This week both The New Yorker and The New York Times released their editorial choice for president (here and here). It’s certainly no surprise that they picked Barack Obama. Both articles are devastating in their criticism of George W. Bush and the conservative politics he and John McCain endorse. It’s too bad the media didn’t do a better job documenting the excesses and evils over the last eight years; now it’ll be up to the historians to uncover exactly how we got where we are today.
At a moment of economic calamity, international perplexity, political failure, and battered morale, America needs both uplift and realism, both changes and steadiness. It needs a leader temperamentally, intellectually, and emotionally attuned to the complexities of our troubled globe. That leader’s name is Barack Obama.
The New Yorker Editors, 13 Oct 2008
I remember being very excited when Clinton was elected in 1991 after twelve years of Reagan / Bush, wondering to myself whether it would actually make any difference. I wasn’t initially convinced, but after eight years, we had peace and prosperity, and federal budget surpluses offered the possibility of universal health care, fixing our crumbling infrastructure, and shoring up Social Security and Medicare for the retirement of the Baby Boomers. And where are we today, eight years later? In ruin.
Let’s hope Barack Obama will be our next president and that he’s given a chance to bring our country back to where we were before it was hijacked by the fundamentalist, free-spending, for-the-rich, fascists of Bush / Cheney.
The United States is battered and drifting after eight years of President Bush’s failed leadership. He is saddling his successor with two wars, a scarred global image and a government systematically stripped of its ability to protect and help its citizens — whether they are fleeing a hurricane’s floodwaters, searching for affordable health care or struggling to hold on to their homes, jobs, savings and pensions in the midst of a financial crisis that was foretold and preventable.
As tough as the times are, the selection of a new president is easy. After nearly two years of a grueling and ugly campaign, Senator Barack Obama of Illinois has proved that he is the right choice to be the 44th president of the United States.
The New York Times Editorial Board, 23 Oct 2008
In the spirit of the spiteful nature of the McCain / Palin campaign, I offer this (undoctored) photo from the last debate:
My friends, it’s an easy choice.
Riding Toward Everywhere is a meandering memoir of William T. Vollmann’s experiences “catching out” (stealing rides) on freight trains across America. There’s almost no chronology here, and in total, the book seems more like a series of digressions than the subject of riding the rails. But no matter: it’s Vollmann. There’s always something interesting going on.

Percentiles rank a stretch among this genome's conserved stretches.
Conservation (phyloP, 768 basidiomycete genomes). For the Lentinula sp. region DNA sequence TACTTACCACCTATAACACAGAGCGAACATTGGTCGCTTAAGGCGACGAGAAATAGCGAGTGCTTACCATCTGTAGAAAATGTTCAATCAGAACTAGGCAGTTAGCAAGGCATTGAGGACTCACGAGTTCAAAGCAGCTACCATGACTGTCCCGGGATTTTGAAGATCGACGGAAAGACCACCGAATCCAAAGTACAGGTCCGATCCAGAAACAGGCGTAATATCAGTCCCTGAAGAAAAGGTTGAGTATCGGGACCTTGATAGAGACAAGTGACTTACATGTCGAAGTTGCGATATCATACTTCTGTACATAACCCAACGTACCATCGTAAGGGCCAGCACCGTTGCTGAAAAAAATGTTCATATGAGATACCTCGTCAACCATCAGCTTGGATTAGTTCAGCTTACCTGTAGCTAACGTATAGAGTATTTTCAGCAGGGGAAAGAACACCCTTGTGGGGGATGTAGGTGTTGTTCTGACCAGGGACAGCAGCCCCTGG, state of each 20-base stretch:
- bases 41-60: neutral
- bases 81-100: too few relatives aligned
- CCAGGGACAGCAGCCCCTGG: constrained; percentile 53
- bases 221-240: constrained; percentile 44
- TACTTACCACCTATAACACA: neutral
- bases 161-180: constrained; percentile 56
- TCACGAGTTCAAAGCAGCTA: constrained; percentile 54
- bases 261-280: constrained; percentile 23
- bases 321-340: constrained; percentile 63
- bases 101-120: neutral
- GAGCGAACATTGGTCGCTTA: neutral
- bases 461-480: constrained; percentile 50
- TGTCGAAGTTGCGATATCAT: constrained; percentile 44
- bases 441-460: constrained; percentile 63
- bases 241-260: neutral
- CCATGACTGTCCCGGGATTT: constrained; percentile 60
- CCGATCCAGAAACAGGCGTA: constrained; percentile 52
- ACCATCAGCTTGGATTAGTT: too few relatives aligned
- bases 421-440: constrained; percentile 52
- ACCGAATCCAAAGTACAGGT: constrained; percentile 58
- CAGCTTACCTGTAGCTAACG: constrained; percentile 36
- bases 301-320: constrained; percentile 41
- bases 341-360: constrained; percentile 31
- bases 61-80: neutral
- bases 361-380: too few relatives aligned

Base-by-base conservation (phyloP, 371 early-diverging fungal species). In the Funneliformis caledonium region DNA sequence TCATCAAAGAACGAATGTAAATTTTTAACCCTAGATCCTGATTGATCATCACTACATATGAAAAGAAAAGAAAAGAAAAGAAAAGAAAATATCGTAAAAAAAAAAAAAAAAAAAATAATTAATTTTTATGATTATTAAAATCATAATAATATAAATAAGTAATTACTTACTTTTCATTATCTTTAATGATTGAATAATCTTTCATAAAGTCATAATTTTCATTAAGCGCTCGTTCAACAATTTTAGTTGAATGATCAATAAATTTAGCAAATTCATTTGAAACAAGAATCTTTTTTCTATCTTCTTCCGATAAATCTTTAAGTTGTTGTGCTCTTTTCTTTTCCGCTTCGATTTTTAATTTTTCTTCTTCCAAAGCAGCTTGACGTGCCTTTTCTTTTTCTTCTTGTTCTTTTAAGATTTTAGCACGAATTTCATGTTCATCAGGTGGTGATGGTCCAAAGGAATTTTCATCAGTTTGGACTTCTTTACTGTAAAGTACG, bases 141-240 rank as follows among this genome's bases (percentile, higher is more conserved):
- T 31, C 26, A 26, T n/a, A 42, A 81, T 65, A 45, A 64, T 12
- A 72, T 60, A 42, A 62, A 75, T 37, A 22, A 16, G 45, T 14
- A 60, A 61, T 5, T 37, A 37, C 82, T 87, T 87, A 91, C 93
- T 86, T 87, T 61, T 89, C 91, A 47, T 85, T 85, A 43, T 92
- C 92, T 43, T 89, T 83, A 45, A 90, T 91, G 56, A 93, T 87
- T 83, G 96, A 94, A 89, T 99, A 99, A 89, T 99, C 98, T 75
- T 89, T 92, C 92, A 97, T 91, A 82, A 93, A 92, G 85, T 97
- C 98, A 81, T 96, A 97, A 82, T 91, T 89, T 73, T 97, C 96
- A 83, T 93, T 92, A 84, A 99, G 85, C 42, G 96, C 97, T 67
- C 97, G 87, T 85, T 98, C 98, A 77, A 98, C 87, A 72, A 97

From pages 97-98:
Every time I surrender, even necessarily, to authority which disregardingly or contemptuously violates me, so I violate myself. Every time I break an unnecessary law, doing so for my own joy and to the detriment of no other human being, so I regain myself, and become strong in the parts of me that the security man can never see.
I’m not one to break laws, but having passed through TSA’s “security” checkpoints at the Fairbanks and Chicago airports recently, I certainly understand the notion of violation that’s a big part of the process.
I got my first Baffler in the mail yesterday from dusty groove america, Issue No. 17, Superslayer Storybook. The cover shows an armored guy standing over another decapitated guy. Strange.
Then I started reading it, beginning with The Gilded Mean by Thomas Frank. It’s an indictment of the centrist philosophy that has strangled the Democratic Party (no, not the Democrat Party you nitwit) since Reagan was in office. Here’s a fantastic section, taken from his review of David Harvey’s Brief Review of Neoliberalism:
His new book achieves the effect it does through the simple device of speaking plainly about the momentous economic and political change that, beginning in the seventies, swept over America and then the rest of the industrialized world.
It is a story we all know instinctively, and it’s not a very centrist affair. We have loosed the forces of the market, and this is what the market has done to the United States: It has destroyed manufacturing and enthroned finance; beaten organized labor almost to death; demanded round after round of tax cuts; defunded public services while raising the price of education and health care to inaccessible levels; decoupled wages from productivity, allowing wages to erode to a level lower today than in the early seventies despite all the advances in worker efficiency. We are often told that we live in a time of otherworldly prosperity, but what has changed the most, Harvey tells us, is distribution, not production. Our new economy is a banker’s triumph, not an engineer’s. Today the nation’s affluent areas glitter, it’s blue-collar neighborhoods crumble, and its rich people are richer, as measured by their percentage of the national income, than they have been since the twenties. The class divide has returned with a vengeance, with one class consistently getting what it wants while another just as consistently loses out. (Page 7)
I haven’t read much of the second essay yet, but it’s equally strong-worded and honest about how screwed up industrialized society is today:
Consider this single fact: It took ten years, almost all of the nineties, for the median family income to get back to the same level that it was, in real terms, in 1989. But in 1999, when we got to the same income level we had in 1989, this same “median” family had to work…six more weeks a year. (Page 14)
I think I’m really going to enjoy (and really not enjoy, if you know what I mean) reading this magazine.